Op/Ed

Eric Davis: High Court hears census case

On Monday, the Supreme Court heard oral arguments in a case about the Trump Administration’s plan to exclude undocumented immigrants from the census population counts used to determine the apportionment of seats in the U.S. House among the states. The origins of this case go back to the founding of the United States. 
The Constitution of 1787 included the infamous “three-fifths clause,” which stated that House seats would be apportioned among the states on the basis of “the whole number of free persons” and “three-fifths of all other persons.” In other words, African-American slaves held in bondage would be counted as three-fifths of a person, giving the slave states additional representation in the House.
After the Civil War, several amendments were added to the Constitution. The Thirteenth Amendment prohibited slavery, and the Fourteenth Amendment based the apportionment of House members among the states on a census “counting the whole number of persons in each state.” The case before the Court involves the meaning of this phrase in the Fourteenth Amendment.
Department of Justice attorneys argue that “the sovereign” has the right to determine the “persons” to whom the Fourteenth Amendment’s provision applies. 
There are several problems with this argument. First, it gives the Executive Branch power to override the clear meaning of a phrase in the Constitution, without going through the elaborate process of proposing and ratifying an amendment to the Constitution. Second, it treats undocumented immigrants as something less than “persons,” and, as such, goes back to the discredited approach of the three-fifths clause. 
During the oral argument, all of the Justices except Clarence Thomas and Samuel Alito expressed varying degrees of skepticism of the Justice Department’s argument on the merits of the case. Several Justices pointed out that what the Trump Administration is trying to do here is very similar to what the Court earlier ruled was forbidden, adding a question about citizenship status to the census.
Several of the Supreme Court’s conservatives, however, seemed to be looking for a way to avoid having to decide the case on the merits. Some asked whether the State of New York, one of the plaintiffs, even had standing to bring the case. Until the final census numbers are released, New York does not know whether its allocation of House seats would or would not be affected by excluding some immigrants.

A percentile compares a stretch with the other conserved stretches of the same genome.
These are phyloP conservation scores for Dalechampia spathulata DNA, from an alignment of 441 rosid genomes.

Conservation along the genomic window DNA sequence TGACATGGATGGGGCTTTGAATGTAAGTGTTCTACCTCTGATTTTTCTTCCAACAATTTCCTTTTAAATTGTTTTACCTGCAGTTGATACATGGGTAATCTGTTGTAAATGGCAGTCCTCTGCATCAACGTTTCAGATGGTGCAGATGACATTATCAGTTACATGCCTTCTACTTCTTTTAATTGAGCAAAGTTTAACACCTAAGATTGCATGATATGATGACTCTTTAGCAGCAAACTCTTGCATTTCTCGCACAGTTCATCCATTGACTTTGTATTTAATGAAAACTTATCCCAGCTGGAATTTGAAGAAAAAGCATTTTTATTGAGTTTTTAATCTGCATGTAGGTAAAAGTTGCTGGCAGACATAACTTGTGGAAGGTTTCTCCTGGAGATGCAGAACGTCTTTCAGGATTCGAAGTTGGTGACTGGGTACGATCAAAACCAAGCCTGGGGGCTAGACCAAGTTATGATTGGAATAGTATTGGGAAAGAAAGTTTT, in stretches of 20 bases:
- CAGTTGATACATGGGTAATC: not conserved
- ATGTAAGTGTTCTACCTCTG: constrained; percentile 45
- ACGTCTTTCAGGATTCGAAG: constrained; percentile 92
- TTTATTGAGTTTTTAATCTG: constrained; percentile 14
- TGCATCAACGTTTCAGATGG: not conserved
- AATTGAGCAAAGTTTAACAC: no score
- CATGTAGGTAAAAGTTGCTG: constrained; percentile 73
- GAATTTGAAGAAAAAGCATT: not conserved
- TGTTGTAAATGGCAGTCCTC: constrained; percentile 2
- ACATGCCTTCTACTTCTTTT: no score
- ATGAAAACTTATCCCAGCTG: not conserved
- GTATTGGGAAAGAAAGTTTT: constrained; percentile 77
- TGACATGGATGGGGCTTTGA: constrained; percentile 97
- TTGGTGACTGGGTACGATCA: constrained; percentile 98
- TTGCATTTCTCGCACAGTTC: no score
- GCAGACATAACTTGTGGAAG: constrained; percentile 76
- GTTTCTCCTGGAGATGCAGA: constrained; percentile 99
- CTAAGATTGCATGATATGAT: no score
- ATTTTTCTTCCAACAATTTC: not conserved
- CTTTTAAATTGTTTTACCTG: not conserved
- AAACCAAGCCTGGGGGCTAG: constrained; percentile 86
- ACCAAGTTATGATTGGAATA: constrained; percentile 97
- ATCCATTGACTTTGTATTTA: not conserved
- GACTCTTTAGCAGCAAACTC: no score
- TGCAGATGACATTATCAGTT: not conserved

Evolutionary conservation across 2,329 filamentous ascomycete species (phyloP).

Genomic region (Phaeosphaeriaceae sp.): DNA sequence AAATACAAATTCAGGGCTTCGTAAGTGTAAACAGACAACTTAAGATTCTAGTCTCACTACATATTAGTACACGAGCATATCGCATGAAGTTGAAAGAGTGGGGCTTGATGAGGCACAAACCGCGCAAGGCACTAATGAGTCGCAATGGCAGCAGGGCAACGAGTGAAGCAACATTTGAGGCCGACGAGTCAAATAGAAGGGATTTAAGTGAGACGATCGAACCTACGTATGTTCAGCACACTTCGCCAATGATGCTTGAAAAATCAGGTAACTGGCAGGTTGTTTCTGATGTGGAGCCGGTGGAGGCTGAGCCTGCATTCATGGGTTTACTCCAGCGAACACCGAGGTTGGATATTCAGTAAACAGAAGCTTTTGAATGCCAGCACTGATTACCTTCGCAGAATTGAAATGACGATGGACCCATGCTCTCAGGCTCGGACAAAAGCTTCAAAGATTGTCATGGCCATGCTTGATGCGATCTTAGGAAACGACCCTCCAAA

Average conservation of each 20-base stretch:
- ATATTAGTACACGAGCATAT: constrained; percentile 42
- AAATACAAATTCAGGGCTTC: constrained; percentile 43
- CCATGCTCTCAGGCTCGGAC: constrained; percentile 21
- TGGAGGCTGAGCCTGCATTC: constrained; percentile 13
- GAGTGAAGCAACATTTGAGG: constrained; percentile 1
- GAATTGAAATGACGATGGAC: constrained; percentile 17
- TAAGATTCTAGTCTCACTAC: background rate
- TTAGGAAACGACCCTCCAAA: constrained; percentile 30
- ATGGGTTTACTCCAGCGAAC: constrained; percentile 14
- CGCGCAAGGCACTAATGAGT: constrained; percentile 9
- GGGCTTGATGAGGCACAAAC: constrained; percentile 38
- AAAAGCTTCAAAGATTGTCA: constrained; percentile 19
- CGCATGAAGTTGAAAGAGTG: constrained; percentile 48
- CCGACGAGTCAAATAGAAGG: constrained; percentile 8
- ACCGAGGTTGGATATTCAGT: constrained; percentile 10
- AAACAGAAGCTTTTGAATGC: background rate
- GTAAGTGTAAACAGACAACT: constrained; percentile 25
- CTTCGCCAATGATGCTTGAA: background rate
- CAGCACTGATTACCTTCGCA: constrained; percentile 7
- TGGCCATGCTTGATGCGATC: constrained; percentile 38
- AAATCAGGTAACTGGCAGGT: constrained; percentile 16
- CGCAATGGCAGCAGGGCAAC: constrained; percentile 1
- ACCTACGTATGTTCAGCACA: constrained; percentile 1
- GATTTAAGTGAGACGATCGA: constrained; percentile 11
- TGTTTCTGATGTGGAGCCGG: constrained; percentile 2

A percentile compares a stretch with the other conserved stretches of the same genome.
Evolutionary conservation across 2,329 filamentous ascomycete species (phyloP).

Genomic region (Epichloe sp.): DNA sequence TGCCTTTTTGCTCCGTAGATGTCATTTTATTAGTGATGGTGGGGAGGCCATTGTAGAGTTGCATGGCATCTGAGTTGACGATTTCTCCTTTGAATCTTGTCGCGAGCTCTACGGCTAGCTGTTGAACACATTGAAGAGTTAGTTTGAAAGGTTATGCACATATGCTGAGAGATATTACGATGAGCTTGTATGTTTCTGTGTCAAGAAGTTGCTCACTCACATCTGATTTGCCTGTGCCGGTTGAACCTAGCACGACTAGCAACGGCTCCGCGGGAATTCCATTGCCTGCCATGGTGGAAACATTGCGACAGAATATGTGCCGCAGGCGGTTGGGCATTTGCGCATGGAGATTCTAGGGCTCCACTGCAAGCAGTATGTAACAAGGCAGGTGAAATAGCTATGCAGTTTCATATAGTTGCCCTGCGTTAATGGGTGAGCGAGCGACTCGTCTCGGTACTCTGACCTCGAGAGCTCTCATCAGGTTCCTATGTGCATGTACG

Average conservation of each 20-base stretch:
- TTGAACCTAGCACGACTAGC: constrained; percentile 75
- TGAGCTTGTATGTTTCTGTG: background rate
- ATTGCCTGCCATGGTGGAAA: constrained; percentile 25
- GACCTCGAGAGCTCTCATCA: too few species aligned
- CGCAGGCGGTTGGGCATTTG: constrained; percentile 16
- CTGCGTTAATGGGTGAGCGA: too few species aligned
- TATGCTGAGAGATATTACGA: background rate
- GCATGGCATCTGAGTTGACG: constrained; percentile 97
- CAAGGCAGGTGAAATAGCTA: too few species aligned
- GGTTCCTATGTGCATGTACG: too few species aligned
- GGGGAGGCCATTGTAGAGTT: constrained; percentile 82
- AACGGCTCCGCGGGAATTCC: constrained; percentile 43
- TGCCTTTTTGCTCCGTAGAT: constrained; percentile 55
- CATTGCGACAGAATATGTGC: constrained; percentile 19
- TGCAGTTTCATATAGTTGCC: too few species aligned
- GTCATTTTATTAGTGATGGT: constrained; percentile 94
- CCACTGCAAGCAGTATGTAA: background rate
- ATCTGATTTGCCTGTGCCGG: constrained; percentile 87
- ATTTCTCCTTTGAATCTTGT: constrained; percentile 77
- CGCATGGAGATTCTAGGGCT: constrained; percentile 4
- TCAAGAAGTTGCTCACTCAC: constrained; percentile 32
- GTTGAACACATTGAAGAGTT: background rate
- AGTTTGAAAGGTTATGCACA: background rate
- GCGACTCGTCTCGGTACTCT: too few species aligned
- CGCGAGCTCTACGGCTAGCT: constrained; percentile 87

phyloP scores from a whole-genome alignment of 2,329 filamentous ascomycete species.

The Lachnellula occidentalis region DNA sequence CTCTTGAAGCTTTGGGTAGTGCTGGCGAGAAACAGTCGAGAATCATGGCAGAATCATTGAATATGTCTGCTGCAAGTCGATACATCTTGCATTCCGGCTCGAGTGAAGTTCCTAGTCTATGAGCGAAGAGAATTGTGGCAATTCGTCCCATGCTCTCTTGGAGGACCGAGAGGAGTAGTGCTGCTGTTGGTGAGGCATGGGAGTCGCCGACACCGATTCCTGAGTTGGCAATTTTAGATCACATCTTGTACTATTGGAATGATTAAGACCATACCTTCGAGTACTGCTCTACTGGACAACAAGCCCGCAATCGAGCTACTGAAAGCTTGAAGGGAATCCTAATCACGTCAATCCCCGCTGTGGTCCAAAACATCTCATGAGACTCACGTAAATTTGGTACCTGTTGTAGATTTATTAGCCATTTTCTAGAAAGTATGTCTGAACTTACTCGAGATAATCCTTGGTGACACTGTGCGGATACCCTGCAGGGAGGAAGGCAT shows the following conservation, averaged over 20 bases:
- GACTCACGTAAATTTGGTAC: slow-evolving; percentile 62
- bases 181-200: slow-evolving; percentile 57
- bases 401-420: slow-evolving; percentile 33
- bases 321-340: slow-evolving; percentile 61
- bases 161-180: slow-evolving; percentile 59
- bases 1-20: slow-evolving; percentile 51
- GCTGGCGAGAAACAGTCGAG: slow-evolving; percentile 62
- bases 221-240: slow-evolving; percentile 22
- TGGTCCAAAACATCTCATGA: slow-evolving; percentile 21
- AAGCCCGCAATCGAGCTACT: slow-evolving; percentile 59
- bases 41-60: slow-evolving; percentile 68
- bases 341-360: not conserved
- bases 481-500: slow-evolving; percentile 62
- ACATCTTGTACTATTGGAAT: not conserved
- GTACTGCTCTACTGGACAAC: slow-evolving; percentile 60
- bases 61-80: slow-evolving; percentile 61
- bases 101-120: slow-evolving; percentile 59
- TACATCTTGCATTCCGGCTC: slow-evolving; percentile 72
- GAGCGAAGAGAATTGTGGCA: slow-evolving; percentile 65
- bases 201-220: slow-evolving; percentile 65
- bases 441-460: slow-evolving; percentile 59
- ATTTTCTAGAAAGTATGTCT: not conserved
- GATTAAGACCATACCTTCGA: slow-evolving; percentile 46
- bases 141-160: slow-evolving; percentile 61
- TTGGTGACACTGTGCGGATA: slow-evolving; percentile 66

Other Justices referenced news articles reporting that processing of the Census data may not be complete before Jan. 20, and the Trump Administration’s time in office might end before any allocation of House seats is released. 
Lawyers representing New York and organizations challenging the Administration’s plans argued that the case is ready for decision now. If the Supreme Court puts off a decision on the merits until census results are released, the entire apportionment and redistricting process for the House to be elected in 2022 could fall behind schedule.
With many states having candidate filing deadlines and primary elections between March and June 2022, legislatures or redistricting commissions in those states need to have final maps of the new congressional districts in place by the end of 2021. Another round of litigation, ending up in the Supreme Court, could jeopardize the timely release of the new congressional district maps.
The Supreme Court will likely release its decision in this case within the next few weeks. While it is always difficult to predict the outcome of a case on the basis of the oral arguments, Monday’s questioning showed that the Justices appear to be divided into three groups, none of which commands a majority of the Court. Clarence Thomas and Samuel Alito would uphold the Administration’s plans. Stephen Breyer, Sonia Sotomayor, and Elena Kagan would keep current census practice intact. John Roberts, Neil Gorsuch, Brett Kavanaugh, and Amy Coney Barrett would like to avoid making a decision on the merits of the case at this time. 
Eric L. Davis is professor emeritus of political science at Middlebury College. 

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